For those involved in the diagnosis and management of infectious diseases, the last several years have been ones of wonder and enlightenment. Just when it seemed that antimicrobials and vaccines were eradicating many of the scourges of the human race, a brigade of new and old pathogens appeared or reappeared. This issue of the Clinics in Laboratory Medicine contains the stories of several microbes that now challenge us to respond.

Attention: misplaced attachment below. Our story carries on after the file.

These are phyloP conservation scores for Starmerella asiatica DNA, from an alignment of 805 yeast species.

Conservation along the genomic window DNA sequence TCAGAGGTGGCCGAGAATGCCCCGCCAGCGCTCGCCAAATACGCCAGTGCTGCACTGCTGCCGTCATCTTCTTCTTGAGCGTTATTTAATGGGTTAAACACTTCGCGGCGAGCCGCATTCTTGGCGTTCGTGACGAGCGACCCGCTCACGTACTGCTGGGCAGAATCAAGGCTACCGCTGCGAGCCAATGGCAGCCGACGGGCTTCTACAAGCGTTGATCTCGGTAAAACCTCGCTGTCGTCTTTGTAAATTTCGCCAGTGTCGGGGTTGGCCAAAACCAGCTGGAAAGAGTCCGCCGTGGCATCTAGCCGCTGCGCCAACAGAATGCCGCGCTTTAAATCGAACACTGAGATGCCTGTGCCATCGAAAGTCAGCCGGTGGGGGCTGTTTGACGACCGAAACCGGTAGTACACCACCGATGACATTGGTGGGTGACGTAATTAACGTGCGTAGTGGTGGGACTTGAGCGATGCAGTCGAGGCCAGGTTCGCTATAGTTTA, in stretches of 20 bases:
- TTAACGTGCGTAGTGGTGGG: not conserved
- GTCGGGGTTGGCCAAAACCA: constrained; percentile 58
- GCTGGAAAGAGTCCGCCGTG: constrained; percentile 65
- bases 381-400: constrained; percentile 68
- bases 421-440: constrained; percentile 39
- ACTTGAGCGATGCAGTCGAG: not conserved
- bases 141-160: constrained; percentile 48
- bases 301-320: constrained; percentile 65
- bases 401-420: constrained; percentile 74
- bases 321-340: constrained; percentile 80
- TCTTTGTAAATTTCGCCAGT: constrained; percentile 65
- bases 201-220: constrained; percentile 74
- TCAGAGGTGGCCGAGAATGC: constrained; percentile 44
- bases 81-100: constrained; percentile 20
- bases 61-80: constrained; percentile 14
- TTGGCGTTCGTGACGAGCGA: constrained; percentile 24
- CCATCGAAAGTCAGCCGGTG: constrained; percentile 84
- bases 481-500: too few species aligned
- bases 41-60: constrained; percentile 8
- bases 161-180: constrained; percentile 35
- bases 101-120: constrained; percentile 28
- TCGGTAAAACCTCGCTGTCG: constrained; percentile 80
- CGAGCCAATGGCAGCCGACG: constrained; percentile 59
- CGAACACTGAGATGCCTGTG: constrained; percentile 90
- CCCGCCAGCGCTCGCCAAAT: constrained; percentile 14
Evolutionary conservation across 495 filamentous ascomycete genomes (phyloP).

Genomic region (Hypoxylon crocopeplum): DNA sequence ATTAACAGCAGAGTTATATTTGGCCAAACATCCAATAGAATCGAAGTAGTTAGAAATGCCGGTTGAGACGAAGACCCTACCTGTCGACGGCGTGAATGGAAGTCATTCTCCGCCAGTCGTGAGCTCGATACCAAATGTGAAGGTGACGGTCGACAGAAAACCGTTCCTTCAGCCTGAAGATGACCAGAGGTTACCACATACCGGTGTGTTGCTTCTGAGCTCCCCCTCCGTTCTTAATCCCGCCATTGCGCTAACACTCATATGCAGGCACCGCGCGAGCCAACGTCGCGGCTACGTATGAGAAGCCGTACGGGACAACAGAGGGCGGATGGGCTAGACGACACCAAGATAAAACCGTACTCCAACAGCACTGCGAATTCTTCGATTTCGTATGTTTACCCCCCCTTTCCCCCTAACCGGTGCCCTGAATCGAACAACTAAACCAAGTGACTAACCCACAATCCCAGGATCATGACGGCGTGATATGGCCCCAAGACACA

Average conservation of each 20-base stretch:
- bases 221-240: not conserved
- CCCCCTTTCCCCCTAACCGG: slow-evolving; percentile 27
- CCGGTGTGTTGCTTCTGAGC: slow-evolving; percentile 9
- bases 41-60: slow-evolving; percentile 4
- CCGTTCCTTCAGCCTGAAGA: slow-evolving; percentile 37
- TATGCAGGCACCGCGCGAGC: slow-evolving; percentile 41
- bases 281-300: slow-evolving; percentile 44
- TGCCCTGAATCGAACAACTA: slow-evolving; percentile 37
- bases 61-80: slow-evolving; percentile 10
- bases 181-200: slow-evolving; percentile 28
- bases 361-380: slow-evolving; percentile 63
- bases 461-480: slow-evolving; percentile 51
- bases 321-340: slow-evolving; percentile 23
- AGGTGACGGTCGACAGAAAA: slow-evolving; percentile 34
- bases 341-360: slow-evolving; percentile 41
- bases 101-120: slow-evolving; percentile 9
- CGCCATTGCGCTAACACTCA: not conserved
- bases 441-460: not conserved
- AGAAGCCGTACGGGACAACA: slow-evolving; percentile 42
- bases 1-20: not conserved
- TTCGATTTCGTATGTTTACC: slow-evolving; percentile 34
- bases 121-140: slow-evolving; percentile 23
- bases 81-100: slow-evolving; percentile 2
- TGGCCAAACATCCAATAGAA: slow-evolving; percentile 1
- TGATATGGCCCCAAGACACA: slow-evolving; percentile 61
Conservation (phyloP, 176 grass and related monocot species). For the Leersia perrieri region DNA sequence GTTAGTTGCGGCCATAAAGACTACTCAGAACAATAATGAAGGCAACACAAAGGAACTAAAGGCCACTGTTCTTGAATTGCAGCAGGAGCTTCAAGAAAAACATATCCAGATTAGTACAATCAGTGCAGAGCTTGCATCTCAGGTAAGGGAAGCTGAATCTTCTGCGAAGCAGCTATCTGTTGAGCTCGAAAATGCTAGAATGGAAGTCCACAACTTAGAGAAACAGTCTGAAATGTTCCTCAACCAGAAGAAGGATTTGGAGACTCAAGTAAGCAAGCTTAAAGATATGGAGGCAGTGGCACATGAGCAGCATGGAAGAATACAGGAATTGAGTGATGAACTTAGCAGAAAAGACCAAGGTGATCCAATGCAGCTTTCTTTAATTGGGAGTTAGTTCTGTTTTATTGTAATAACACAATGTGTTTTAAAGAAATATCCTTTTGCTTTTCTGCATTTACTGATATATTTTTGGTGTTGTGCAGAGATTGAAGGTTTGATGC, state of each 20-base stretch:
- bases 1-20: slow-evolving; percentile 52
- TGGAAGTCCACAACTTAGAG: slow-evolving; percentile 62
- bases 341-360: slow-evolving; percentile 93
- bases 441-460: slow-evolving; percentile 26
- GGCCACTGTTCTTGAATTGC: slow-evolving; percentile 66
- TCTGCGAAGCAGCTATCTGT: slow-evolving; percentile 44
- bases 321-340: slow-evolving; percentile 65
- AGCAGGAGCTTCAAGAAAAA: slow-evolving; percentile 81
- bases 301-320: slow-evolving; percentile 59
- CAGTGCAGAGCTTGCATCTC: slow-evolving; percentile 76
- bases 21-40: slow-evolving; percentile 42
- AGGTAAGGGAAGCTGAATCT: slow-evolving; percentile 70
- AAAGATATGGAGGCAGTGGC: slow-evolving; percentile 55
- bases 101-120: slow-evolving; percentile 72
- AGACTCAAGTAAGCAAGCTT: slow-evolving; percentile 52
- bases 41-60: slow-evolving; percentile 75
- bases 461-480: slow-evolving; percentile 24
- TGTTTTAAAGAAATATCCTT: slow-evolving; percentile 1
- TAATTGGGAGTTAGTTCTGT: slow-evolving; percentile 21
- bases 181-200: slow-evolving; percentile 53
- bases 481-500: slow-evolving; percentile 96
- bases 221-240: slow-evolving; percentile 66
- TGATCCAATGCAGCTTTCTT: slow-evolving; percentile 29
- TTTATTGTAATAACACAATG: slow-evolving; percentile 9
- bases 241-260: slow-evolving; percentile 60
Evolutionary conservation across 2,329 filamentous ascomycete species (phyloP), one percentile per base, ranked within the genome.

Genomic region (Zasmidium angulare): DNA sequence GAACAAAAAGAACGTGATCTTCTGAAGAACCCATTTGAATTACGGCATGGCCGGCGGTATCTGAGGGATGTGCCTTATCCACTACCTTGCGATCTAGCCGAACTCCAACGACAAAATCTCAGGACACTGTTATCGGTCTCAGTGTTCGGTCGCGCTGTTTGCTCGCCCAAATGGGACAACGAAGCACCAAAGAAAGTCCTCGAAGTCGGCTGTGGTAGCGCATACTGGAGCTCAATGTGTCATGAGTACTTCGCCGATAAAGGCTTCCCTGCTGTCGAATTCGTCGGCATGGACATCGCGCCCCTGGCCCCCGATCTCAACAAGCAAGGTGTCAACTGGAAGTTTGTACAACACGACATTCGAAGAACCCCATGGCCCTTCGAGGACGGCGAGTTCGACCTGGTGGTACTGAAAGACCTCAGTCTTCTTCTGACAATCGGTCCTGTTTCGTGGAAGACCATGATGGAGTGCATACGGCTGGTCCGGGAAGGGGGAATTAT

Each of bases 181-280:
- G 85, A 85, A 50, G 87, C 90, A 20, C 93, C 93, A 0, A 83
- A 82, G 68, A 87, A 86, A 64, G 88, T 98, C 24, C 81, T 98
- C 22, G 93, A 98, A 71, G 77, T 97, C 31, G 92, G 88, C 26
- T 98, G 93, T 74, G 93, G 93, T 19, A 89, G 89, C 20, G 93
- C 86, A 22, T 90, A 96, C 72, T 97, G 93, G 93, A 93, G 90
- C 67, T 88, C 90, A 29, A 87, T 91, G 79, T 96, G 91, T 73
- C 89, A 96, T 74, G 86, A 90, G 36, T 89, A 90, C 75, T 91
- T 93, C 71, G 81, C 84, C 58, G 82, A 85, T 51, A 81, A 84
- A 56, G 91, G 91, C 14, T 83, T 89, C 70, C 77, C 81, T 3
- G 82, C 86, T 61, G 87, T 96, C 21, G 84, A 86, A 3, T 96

I have not attempted to present a comprehensive treatise on all of the new or re-recognized infections. Rather, representative mycobacteria, bacteria, viruses, and parasites have been selected as prime examples of recent epidemiologic surprises. Each author in this issue has been selected because of their direct personal study of the agent they describe. Moreover, each author effectively bridges the gap between the laboratory and the clinic, bringing to the reader the best examples of “translational” research.
I hope that readers will learn much from this issue and will find ways to apply the many pieces of information in medical practice.
W. Lawrence Drew, MD, PhD Guest Editor
© 2002 Elsevier Science (USA). Published by Elsevier Inc. All rights reserved.